You've Been Pooping Wrong Your Whole Life
Eliminating waste is one of the most basic biological functions of our bodies — but, if you live in the developed world, you may be doing it wrong. That's right, it's possible to poop wrong.
According to Daniel Lametti, who examined the best position for pooping in a piece for Slate in 2010, "bathroom posture" can actually have a big effect on your health.
Our bodies hold in feces with the help of a bend between our rectums and anuses. When we stand, the bend is at a 90-degree angle, which helps keep everything, um, inside. But when we squat, Lametti wrote, "the bend straightens out, like a kink ringed out of a garden hose, and defecation becomes easier."
Theoretically, that means that the closer you are to a squatting position, the easier it should be to poop. A 2003 study seemed to argue this is, indeed, the case; the participants who pooped in a squatting position needed less time and less straining to achieve a "sensation of satisfactory bowel emptying" compared to their toilet-sitting counterparts.
Squatting actually makes a lot of sense: Before the invention of the modern flush toilet in 1596, Lametti wrote, squatting may have been the go-to pooping position. And in many places, squat toilets are still prevalent.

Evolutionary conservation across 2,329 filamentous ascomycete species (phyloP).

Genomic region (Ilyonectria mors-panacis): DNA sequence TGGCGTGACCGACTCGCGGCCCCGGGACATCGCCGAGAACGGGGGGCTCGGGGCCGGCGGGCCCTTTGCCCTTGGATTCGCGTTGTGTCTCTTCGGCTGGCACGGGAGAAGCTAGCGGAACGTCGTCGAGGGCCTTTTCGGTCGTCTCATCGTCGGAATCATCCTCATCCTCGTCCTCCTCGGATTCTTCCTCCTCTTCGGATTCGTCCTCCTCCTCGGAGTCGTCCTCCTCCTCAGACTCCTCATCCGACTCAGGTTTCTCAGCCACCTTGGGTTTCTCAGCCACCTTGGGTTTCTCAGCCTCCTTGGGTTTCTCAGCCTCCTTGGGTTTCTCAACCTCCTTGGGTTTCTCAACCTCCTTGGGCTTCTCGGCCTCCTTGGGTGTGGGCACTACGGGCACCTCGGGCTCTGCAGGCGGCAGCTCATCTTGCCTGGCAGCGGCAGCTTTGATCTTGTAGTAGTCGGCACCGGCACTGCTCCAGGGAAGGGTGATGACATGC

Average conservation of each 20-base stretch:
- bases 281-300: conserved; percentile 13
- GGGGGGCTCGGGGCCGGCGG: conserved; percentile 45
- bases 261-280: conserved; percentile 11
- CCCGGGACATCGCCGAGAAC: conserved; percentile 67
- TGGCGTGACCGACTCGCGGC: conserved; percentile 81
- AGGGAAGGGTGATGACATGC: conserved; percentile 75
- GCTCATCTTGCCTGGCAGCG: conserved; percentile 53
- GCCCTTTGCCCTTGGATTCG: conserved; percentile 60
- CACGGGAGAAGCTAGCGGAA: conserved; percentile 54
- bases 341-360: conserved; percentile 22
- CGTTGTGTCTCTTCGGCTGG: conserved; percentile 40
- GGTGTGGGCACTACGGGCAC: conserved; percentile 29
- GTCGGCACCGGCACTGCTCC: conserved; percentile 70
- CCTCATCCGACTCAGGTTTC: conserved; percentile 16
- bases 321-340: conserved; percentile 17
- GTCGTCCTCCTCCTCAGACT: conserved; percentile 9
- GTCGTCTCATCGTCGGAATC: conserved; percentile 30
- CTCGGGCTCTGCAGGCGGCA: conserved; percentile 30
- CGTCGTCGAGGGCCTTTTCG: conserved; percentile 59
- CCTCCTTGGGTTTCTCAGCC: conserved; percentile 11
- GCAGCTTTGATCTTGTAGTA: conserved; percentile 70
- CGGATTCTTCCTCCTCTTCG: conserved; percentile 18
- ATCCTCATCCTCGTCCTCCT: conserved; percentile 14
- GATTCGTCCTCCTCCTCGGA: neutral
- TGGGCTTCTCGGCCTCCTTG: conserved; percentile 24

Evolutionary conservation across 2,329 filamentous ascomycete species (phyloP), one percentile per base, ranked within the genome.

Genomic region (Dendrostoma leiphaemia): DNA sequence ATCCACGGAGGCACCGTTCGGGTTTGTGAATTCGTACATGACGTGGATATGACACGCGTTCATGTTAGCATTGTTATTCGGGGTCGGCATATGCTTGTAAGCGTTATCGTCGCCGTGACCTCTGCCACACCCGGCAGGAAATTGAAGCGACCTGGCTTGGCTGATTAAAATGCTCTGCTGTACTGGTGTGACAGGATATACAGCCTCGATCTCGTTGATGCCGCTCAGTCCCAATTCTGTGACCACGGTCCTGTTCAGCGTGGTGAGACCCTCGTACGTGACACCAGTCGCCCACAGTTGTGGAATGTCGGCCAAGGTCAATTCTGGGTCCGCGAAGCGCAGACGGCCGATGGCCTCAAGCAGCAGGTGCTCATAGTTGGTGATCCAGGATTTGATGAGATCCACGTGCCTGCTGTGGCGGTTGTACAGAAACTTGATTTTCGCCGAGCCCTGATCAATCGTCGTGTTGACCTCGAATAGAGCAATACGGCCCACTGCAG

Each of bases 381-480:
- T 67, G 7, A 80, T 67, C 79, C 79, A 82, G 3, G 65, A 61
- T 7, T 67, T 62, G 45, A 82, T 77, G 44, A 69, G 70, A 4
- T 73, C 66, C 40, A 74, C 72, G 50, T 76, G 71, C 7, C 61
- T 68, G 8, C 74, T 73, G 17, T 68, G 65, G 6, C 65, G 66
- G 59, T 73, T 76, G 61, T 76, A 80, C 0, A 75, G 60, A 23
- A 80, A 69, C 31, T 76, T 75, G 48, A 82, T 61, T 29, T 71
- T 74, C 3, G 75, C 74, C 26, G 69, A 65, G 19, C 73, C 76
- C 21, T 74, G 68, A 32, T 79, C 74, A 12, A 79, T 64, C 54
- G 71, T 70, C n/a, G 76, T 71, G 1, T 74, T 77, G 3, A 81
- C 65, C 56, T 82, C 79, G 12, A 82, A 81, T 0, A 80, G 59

Squatting should relieve the need to strain, meaning it can help prevent conditions like hemorrhoids, or swollen veins in the rectum, symptoms of which occur in "about half of adults" by age 50, according to the Mayo Clinic.
People who live in places where most toilets are designed for sitting have to come up with some inventive ways to get themselves into the ideal squatting position. Some, Lametti wrote, perch on top of their regular toilet, while some buy squat-friendly toilet accessories, like the Squatty Potty, a stool that allows poopers to sit in a squatting position on a regular toilet.
Squatty Potty founder Robert Edwards got the idea for the invention when he heard his mother, who had hemorrhoids, was taking a step stool to the bathroom with her so she could put her feet up, NPR reported in 2012.
"The modern toilet has been sold to us as civilized," Edwards told NPR, "but the straining that sitting causes is not healthy."